BBJ: USM Chancellor Perman: ‘We will not have Covid-free campuses.’

By Morgan Eichensehr
June 8, 2020

Dr. Jay Perman, 2013Maryland’s university presidents say they know it is not a matter of if anyone will become infected with Covid-19 when on-campus activities resume, but when. And they are making major investments to try and limit infection spread as much as possible.

Most of the state’s colleges, including the 12 institutions overseen by the University System of Maryland, have said they plan to reopen campuses for at least some in-person learning come fall. Institutions have laid out reopening action plans that include heightened safety protocols like requiring masks to be worn in all buildings and learning spaces, limiting non-academic campus events, obtaining personal protective equipment (PPE) for all essential staff, increasing facilities cleaning schedules and reducing on-campus housing capacity by at least a third in most cases. Still, it will not be enough to guarantee every student and staff member will be safe from Covid-19.

“We know we’ll need to communicate to our students, families, faculty staff that we won’t have Covid-free campuses,” said Dr. Jay Perman, USM chancellor. “We’re not living in a bubble. We’re going to have cases on campus unless the disease goes away, so we must have the capacity to deal with them.”

All of those additional safety measures come with major costs, Perman explained to a group of Baltimore business leaders during a webinar panel hosted by the Greater Baltimore Committee June 8. He said all reopening plans will remain flexible and will revolve around the goal of having fewer bodies on campuses at any given time. But efforts to “de-densify” campuses will continue to put huge financial strains on institutions that have already suffered major losses this year, Perman said.

Morgan State University, for example, has already spent about $5.5 million to equip more than 200 of its campus classrooms with advanced technology that will allow for classes conducted in person to simultaneously be livestreamed to any students opting to remain remote. David Wilson, the university’s president, said the investment was made so that students may have the option to take some of their classes in person or continue their learning online.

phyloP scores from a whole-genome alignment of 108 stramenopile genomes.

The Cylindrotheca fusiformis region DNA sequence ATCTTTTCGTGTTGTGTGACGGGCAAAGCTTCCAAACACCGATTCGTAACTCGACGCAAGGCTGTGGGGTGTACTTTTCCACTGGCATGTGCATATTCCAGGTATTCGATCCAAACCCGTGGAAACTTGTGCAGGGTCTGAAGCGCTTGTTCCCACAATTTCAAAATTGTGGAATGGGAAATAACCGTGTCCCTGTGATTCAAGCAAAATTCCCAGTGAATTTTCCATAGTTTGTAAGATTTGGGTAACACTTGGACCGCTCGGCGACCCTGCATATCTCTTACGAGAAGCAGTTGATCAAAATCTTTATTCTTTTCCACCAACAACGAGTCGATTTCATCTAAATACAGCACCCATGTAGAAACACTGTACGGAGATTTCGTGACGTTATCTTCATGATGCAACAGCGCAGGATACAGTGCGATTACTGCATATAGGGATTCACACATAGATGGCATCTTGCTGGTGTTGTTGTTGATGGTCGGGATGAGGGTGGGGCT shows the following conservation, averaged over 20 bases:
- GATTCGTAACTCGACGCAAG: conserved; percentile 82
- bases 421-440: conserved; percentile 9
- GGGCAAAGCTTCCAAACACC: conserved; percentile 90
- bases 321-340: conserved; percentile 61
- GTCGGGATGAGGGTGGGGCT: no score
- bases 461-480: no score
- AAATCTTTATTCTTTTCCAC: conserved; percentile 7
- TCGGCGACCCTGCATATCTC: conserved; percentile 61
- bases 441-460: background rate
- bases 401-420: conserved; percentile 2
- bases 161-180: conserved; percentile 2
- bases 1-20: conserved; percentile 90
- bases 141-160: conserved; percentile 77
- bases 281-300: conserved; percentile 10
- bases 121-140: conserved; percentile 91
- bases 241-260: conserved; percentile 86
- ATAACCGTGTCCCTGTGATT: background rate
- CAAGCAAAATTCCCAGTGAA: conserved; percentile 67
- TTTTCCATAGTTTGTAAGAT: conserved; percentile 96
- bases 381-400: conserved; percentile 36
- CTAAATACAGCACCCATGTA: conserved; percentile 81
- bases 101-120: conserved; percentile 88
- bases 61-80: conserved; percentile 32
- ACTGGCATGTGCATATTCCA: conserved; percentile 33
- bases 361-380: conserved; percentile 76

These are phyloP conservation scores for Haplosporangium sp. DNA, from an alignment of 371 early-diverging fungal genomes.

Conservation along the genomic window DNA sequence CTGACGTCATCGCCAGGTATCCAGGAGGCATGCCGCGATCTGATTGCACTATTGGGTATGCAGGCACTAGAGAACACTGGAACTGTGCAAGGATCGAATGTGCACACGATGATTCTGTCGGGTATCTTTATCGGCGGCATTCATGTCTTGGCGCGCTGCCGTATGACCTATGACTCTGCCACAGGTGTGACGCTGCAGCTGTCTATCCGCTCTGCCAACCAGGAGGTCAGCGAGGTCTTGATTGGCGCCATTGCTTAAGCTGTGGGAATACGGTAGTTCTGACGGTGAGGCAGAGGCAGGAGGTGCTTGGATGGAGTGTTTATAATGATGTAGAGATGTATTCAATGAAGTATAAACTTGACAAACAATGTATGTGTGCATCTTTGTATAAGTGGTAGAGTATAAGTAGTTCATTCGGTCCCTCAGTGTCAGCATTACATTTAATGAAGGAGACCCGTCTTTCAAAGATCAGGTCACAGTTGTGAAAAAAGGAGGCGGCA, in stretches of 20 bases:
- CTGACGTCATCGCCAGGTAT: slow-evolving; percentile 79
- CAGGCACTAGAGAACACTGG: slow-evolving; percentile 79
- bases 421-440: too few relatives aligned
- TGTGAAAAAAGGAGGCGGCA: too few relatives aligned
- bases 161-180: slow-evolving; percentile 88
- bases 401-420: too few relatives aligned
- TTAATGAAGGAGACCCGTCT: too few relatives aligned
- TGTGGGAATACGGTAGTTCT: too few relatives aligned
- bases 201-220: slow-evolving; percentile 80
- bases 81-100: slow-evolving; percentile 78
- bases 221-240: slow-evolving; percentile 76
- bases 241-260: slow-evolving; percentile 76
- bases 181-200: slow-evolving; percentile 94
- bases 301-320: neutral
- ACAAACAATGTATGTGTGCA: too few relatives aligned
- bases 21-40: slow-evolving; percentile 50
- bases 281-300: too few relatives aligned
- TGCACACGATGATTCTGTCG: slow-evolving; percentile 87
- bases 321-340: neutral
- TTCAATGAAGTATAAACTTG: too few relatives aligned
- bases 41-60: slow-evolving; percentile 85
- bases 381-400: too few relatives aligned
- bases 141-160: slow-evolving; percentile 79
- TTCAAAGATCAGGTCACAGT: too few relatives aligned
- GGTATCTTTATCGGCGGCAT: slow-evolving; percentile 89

Wilson echoed Perman in noting that Morgan State “can’t guarantee no one is going to come away from the university having contracted Covid-19,” but is focused instead on minimizing risk.

In that vein, the university is also planning to reduce its on-campus housing capacity — which will mean a reduction in room and board revenue — by more than 30%. Morgan State is among a handful of local schools, along with Towson University and Loyola University Maryland, that are planning to seek off-campus facilities that they may be able lease in order to provide safer residential options for hundreds of students.

The resulting losses from housing capacity reductions will compound the mass room and board refunds schools have already doled out for the spring semester. A recent Business Journals analysis of college budgets found Maryland’s four-year and graduate institutions faced about $245 million in collective revenue losses, due to room and board and other on-campus fee refunds alone.

Perman pointed out there are also huge costs associated with obtaining necessary PPE as well as Covid-19 testing supplies, which most campuses have promised to acquire as a means of monitoring any campus community member who may be infected. Estimates show commercial Covid-19 tests can cost about $150 each. USM’s institutions are investigating what kind of testing capacity may be needed to adequately monitor 172,000 students and 41,000 faculty and staff across its institutions.

To read the complete story, visit the Baltimore Business Journal’s website.

Source: Baltimore Business Journal

Also see:


COVID-19: GBC Coverage and Response

COVID-19 Resources and Helpful Websites

Special Update on State and Federal Legislation Related to COVID-19

Coverage of GBC Member companies’ philanthropic responses to COVID-19